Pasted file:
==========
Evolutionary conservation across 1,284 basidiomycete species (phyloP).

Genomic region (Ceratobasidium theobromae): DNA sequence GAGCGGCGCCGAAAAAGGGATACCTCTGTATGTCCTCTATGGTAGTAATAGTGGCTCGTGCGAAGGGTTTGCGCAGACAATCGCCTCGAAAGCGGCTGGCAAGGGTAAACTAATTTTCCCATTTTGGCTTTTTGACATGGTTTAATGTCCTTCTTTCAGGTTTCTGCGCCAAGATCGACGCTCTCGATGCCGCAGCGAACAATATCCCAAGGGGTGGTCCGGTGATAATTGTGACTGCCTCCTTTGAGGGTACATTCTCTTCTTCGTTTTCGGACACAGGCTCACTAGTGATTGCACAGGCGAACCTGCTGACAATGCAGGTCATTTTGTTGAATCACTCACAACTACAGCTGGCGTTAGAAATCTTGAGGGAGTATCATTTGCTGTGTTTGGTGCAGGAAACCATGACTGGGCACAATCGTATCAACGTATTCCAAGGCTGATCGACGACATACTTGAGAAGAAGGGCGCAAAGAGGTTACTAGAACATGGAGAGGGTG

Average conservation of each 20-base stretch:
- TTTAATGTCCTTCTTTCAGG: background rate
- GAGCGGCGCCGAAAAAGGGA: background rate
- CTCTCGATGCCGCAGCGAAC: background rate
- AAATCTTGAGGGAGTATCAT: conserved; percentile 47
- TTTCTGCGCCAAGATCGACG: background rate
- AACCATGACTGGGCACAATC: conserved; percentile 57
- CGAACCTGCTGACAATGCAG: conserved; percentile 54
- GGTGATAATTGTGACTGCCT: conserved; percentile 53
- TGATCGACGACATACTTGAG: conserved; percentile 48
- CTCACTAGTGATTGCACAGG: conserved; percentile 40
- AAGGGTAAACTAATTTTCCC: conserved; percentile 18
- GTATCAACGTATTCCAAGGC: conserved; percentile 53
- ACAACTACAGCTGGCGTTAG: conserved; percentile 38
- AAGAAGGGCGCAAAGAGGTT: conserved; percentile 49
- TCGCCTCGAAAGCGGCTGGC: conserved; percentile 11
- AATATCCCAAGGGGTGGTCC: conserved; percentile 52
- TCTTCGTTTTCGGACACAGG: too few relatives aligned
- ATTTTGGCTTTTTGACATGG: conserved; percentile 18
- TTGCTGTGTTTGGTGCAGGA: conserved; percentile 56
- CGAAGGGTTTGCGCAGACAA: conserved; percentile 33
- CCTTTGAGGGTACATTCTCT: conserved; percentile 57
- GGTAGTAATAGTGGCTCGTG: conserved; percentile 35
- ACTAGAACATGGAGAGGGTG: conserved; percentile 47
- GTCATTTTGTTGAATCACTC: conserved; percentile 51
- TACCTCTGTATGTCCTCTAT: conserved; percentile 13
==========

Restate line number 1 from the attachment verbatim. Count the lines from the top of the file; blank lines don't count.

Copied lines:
Evolutionary conservation across 1,284 basidiomycete species (phyloP).